"Even though they can mesh, it's a lot of work to make that happen," Ms. Gilson said.
Still on Track
Unlike with some school improvement programs, becoming a Basic School doesn't require a huge financial commitment, and many schools use federal Title I dollars to cover their costs. That is possible because the Basic School plan is one of the comprehensive school reform programs eligible for funding under the federal education program for disadvantaged children.
Schools that pay the $95 fee to join the network have access to one of its five regional centers. They can also request the guidance of a mentor, and summer institutes are held throughout the country.
Schools, however, often have to scrape together the money to send teachers for training—costs that range from virtually nothing to more than $400 per teacher, depending on the training's location and duration. And even the regional centers, which offer services for a fee, are not large operations. Technically, the regional center in Oregon is Ms. Kidd's desk in the Title I classroom at Kelly.
While the Carnegie Foundation for the Advancement of Teaching, where Mr. Boyer served as president for 15 years until his death in late 1995, helped establish the first group of Basic Schools, the foundation is no longer officially involved with the network.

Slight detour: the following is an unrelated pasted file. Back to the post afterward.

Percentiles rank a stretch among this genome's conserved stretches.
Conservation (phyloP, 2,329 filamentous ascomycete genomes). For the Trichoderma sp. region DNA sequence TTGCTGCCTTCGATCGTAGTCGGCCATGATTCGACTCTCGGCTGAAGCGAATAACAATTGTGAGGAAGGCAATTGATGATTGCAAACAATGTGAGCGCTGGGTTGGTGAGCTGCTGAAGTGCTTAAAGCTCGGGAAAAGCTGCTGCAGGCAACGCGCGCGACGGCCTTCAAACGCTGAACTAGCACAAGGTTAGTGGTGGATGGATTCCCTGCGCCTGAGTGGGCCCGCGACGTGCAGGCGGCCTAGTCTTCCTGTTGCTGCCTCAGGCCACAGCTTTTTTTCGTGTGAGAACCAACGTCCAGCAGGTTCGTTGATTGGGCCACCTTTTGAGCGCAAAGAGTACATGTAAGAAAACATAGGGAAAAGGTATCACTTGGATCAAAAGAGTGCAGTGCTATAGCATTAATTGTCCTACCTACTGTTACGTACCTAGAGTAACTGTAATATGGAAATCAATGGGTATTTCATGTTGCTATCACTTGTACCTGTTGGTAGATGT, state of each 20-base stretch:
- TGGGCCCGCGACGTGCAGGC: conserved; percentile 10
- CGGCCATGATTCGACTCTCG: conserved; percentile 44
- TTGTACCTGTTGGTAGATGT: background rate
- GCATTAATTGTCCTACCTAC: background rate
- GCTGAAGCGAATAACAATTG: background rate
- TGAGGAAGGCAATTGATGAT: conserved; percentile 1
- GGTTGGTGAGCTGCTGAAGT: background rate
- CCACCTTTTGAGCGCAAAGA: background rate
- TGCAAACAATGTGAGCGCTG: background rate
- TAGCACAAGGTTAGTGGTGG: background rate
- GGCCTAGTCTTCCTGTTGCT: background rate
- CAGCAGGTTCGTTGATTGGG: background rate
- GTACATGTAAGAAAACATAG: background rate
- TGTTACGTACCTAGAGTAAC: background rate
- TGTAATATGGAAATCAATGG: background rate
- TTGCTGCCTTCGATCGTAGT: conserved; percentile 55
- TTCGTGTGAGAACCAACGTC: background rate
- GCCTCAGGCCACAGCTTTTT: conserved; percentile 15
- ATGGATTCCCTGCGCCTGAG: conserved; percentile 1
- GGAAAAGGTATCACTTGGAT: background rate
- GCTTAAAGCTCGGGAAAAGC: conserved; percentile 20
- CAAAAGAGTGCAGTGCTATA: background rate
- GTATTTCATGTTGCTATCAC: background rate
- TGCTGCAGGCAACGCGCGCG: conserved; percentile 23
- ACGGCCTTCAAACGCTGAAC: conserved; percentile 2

The greatest financial support for the project now comes from the Ewing Marion Kauffman Foundation of Kansas City, Mo., which has given close to $2 million since 1994. The philanthropy also supports the regional center in Kansas City.
Some wonder, though, how much larger the Basic School movement might be had its founder lived longer.
"Ernie's death was a terrific blow," Ms. Van Cleave, the former Kelly principal, said. "It had to become much more of a grassroots effort."
But Ms. Bafumo, the network director, says that even though the network doesn't have a leader with the same clout Mr. Boyer had, everything has stayed on track. A revision of his book, now in the works, should also draw more attention to the program.
"We are directly in line with his vision," Ms. Bafumo said.
Vol. 19, Issue 25, Pages 8-9